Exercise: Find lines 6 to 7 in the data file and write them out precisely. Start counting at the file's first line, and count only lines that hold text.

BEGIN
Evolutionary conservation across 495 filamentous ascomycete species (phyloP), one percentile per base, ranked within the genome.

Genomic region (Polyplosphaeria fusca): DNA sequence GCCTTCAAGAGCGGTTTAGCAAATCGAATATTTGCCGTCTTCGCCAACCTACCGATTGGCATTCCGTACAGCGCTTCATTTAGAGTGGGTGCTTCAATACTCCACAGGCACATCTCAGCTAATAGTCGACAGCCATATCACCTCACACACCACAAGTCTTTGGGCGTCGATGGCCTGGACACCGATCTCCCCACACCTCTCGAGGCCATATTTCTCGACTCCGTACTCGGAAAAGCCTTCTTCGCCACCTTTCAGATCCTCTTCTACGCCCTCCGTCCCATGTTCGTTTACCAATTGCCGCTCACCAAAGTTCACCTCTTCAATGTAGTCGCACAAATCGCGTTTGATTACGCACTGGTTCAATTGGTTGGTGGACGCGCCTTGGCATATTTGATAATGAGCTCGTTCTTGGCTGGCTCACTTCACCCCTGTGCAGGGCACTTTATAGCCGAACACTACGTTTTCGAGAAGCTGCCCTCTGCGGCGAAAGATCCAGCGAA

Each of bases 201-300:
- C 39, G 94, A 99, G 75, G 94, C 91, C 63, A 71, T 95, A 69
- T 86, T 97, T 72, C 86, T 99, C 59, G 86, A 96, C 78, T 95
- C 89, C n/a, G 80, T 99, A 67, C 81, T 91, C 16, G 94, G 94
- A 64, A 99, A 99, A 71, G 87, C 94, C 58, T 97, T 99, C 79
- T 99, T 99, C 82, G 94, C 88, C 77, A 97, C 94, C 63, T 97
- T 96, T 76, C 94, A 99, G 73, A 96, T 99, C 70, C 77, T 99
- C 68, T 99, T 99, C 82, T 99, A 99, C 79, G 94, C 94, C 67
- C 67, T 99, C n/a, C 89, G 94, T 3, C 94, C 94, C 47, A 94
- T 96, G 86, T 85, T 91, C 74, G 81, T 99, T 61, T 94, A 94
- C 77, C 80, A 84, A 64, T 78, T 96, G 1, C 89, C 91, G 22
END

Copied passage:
- C 89, C n/a, G 80, T 99, A 67, C 81, T 91, C 16, G 94, G 94
- A 64, A 99, A 99, A 71, G 87, C 94, C 58, T 97, T 99, C 79